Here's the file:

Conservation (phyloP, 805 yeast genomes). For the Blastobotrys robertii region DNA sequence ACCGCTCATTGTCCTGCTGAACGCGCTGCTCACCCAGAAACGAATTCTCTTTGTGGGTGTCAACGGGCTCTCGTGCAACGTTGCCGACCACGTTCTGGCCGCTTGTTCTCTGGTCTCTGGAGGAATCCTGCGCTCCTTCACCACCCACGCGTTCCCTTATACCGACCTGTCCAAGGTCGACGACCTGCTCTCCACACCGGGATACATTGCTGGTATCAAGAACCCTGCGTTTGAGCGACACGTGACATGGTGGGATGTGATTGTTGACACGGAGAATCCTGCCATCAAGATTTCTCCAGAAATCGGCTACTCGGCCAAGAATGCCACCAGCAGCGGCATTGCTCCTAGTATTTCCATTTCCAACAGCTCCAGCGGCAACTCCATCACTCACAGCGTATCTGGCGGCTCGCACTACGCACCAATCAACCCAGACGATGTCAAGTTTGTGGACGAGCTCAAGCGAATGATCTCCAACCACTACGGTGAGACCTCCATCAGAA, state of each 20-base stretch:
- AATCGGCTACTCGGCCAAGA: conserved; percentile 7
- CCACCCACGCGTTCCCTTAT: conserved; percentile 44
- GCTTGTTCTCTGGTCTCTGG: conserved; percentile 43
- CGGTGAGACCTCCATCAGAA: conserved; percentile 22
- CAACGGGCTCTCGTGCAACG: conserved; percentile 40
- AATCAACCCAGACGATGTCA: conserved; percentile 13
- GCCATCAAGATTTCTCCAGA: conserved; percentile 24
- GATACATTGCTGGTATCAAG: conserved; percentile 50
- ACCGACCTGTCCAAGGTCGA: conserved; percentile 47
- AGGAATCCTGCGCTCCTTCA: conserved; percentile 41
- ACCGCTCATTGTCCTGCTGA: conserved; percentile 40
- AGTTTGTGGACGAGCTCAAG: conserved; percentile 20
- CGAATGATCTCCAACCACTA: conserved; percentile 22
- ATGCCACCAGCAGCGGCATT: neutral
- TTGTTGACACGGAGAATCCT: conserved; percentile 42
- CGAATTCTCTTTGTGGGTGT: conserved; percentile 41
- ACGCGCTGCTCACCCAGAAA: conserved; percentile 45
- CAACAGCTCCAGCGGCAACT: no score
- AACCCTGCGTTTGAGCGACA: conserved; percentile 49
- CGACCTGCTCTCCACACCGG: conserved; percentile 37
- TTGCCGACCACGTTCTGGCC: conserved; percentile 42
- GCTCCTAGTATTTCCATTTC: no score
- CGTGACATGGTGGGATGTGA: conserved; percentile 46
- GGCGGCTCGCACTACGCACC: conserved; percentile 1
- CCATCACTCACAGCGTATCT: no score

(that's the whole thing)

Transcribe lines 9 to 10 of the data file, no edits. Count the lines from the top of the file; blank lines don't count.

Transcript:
- GATACATTGCTGGTATCAAG: conserved; percentile 50
- ACCGACCTGTCCAAGGTCGA: conserved; percentile 47